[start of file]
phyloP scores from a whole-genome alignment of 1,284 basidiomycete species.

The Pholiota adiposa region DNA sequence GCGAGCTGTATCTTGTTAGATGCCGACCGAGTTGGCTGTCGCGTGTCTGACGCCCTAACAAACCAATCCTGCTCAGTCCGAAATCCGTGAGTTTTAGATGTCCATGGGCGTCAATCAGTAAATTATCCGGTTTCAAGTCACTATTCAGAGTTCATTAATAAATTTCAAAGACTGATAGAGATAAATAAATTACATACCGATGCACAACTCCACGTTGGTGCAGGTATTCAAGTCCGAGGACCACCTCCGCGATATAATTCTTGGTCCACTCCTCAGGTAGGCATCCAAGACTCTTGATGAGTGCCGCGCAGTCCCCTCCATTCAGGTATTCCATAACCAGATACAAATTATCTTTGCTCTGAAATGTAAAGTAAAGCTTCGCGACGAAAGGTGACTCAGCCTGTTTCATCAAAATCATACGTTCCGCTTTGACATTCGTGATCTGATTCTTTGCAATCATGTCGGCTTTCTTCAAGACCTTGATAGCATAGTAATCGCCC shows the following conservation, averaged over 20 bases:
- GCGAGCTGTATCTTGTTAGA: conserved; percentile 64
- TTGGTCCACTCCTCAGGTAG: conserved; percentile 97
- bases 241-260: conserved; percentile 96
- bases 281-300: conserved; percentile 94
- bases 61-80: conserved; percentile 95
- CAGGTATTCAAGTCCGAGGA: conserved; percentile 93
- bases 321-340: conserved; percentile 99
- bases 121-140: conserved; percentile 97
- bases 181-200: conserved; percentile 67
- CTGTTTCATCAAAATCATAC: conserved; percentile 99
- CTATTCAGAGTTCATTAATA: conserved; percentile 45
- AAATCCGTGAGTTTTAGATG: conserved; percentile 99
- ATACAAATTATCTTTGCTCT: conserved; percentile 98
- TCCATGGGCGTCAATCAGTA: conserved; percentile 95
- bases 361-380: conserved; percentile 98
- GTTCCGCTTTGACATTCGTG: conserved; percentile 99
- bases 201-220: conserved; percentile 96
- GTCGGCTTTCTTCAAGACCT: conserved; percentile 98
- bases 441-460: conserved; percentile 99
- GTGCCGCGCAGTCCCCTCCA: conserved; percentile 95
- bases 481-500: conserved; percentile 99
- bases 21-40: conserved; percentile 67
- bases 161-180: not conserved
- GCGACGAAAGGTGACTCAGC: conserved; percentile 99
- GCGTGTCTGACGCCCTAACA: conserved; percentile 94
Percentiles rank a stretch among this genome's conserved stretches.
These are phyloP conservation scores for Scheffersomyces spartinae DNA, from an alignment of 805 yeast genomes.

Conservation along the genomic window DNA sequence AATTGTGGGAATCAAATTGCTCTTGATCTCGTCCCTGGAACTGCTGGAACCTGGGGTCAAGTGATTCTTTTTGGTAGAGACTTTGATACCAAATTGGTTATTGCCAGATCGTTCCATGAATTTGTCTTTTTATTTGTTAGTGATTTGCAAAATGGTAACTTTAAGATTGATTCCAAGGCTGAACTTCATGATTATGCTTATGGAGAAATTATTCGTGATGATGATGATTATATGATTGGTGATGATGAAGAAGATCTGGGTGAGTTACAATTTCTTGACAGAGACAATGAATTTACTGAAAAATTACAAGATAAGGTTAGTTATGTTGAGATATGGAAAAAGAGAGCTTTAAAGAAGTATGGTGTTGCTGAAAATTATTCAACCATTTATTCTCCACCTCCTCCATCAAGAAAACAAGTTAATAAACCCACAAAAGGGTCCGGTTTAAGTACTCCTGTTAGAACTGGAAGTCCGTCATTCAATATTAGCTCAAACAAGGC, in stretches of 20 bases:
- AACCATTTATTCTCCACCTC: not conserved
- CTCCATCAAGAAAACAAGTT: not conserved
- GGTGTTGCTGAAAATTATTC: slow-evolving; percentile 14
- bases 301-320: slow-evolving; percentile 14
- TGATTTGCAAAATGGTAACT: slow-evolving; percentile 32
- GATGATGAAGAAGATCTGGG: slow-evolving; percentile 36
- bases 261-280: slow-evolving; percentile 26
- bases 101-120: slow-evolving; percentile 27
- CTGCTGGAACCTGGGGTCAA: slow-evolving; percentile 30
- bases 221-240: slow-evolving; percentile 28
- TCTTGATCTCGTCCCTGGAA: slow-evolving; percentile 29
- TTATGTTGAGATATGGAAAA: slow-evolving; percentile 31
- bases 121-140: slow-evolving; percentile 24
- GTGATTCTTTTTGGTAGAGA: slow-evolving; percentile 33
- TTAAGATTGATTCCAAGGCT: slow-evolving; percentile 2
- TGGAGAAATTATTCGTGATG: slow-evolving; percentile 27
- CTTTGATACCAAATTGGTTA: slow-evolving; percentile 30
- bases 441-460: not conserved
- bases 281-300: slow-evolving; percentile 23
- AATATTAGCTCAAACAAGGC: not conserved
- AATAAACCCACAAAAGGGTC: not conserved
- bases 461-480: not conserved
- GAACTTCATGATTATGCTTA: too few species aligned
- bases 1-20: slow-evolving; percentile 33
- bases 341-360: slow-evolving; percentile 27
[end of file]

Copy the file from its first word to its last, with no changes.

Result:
phyloP scores from a whole-genome alignment of 1,284 basidiomycete species.

The Pholiota adiposa region DNA sequence GCGAGCTGTATCTTGTTAGATGCCGACCGAGTTGGCTGTCGCGTGTCTGACGCCCTAACAAACCAATCCTGCTCAGTCCGAAATCCGTGAGTTTTAGATGTCCATGGGCGTCAATCAGTAAATTATCCGGTTTCAAGTCACTATTCAGAGTTCATTAATAAATTTCAAAGACTGATAGAGATAAATAAATTACATACCGATGCACAACTCCACGTTGGTGCAGGTATTCAAGTCCGAGGACCACCTCCGCGATATAATTCTTGGTCCACTCCTCAGGTAGGCATCCAAGACTCTTGATGAGTGCCGCGCAGTCCCCTCCATTCAGGTATTCCATAACCAGATACAAATTATCTTTGCTCTGAAATGTAAAGTAAAGCTTCGCGACGAAAGGTGACTCAGCCTGTTTCATCAAAATCATACGTTCCGCTTTGACATTCGTGATCTGATTCTTTGCAATCATGTCGGCTTTCTTCAAGACCTTGATAGCATAGTAATCGCCC shows the following conservation, averaged over 20 bases:
- GCGAGCTGTATCTTGTTAGA: conserved; percentile 64
- TTGGTCCACTCCTCAGGTAG: conserved; percentile 97
- bases 241-260: conserved; percentile 96
- bases 281-300: conserved; percentile 94
- bases 61-80: conserved; percentile 95
- CAGGTATTCAAGTCCGAGGA: conserved; percentile 93
- bases 321-340: conserved; percentile 99
- bases 121-140: conserved; percentile 97
- bases 181-200: conserved; percentile 67
- CTGTTTCATCAAAATCATAC: conserved; percentile 99
- CTATTCAGAGTTCATTAATA: conserved; percentile 45
- AAATCCGTGAGTTTTAGATG: conserved; percentile 99
- ATACAAATTATCTTTGCTCT: conserved; percentile 98
- TCCATGGGCGTCAATCAGTA: conserved; percentile 95
- bases 361-380: conserved; percentile 98
- GTTCCGCTTTGACATTCGTG: conserved; percentile 99
- bases 201-220: conserved; percentile 96
- GTCGGCTTTCTTCAAGACCT: conserved; percentile 98
- bases 441-460: conserved; percentile 99
- GTGCCGCGCAGTCCCCTCCA: conserved; percentile 95
- bases 481-500: conserved; percentile 99
- bases 21-40: conserved; percentile 67
- bases 161-180: not conserved
- GCGACGAAAGGTGACTCAGC: conserved; percentile 99
- GCGTGTCTGACGCCCTAACA: conserved; percentile 94
Percentiles rank a stretch among this genome's conserved stretches.
These are phyloP conservation scores for Scheffersomyces spartinae DNA, from an alignment of 805 yeast genomes.

Conservation along the genomic window DNA sequence AATTGTGGGAATCAAATTGCTCTTGATCTCGTCCCTGGAACTGCTGGAACCTGGGGTCAAGTGATTCTTTTTGGTAGAGACTTTGATACCAAATTGGTTATTGCCAGATCGTTCCATGAATTTGTCTTTTTATTTGTTAGTGATTTGCAAAATGGTAACTTTAAGATTGATTCCAAGGCTGAACTTCATGATTATGCTTATGGAGAAATTATTCGTGATGATGATGATTATATGATTGGTGATGATGAAGAAGATCTGGGTGAGTTACAATTTCTTGACAGAGACAATGAATTTACTGAAAAATTACAAGATAAGGTTAGTTATGTTGAGATATGGAAAAAGAGAGCTTTAAAGAAGTATGGTGTTGCTGAAAATTATTCAACCATTTATTCTCCACCTCCTCCATCAAGAAAACAAGTTAATAAACCCACAAAAGGGTCCGGTTTAAGTACTCCTGTTAGAACTGGAAGTCCGTCATTCAATATTAGCTCAAACAAGGC, in stretches of 20 bases:
- AACCATTTATTCTCCACCTC: not conserved
- CTCCATCAAGAAAACAAGTT: not conserved
- GGTGTTGCTGAAAATTATTC: slow-evolving; percentile 14
- bases 301-320: slow-evolving; percentile 14
- TGATTTGCAAAATGGTAACT: slow-evolving; percentile 32
- GATGATGAAGAAGATCTGGG: slow-evolving; percentile 36
- bases 261-280: slow-evolving; percentile 26
- bases 101-120: slow-evolving; percentile 27
- CTGCTGGAACCTGGGGTCAA: slow-evolving; percentile 30
- bases 221-240: slow-evolving; percentile 28
- TCTTGATCTCGTCCCTGGAA: slow-evolving; percentile 29
- TTATGTTGAGATATGGAAAA: slow-evolving; percentile 31
- bases 121-140: slow-evolving; percentile 24
- GTGATTCTTTTTGGTAGAGA: slow-evolving; percentile 33
- TTAAGATTGATTCCAAGGCT: slow-evolving; percentile 2
- TGGAGAAATTATTCGTGATG: slow-evolving; percentile 27
- CTTTGATACCAAATTGGTTA: slow-evolving; percentile 30
- bases 441-460: not conserved
- bases 281-300: slow-evolving; percentile 23
- AATATTAGCTCAAACAAGGC: not conserved
- AATAAACCCACAAAAGGGTC: not conserved
- bases 461-480: not conserved
- GAACTTCATGATTATGCTTA: too few species aligned
- bases 1-20: slow-evolving; percentile 33
- bases 341-360: slow-evolving; percentile 27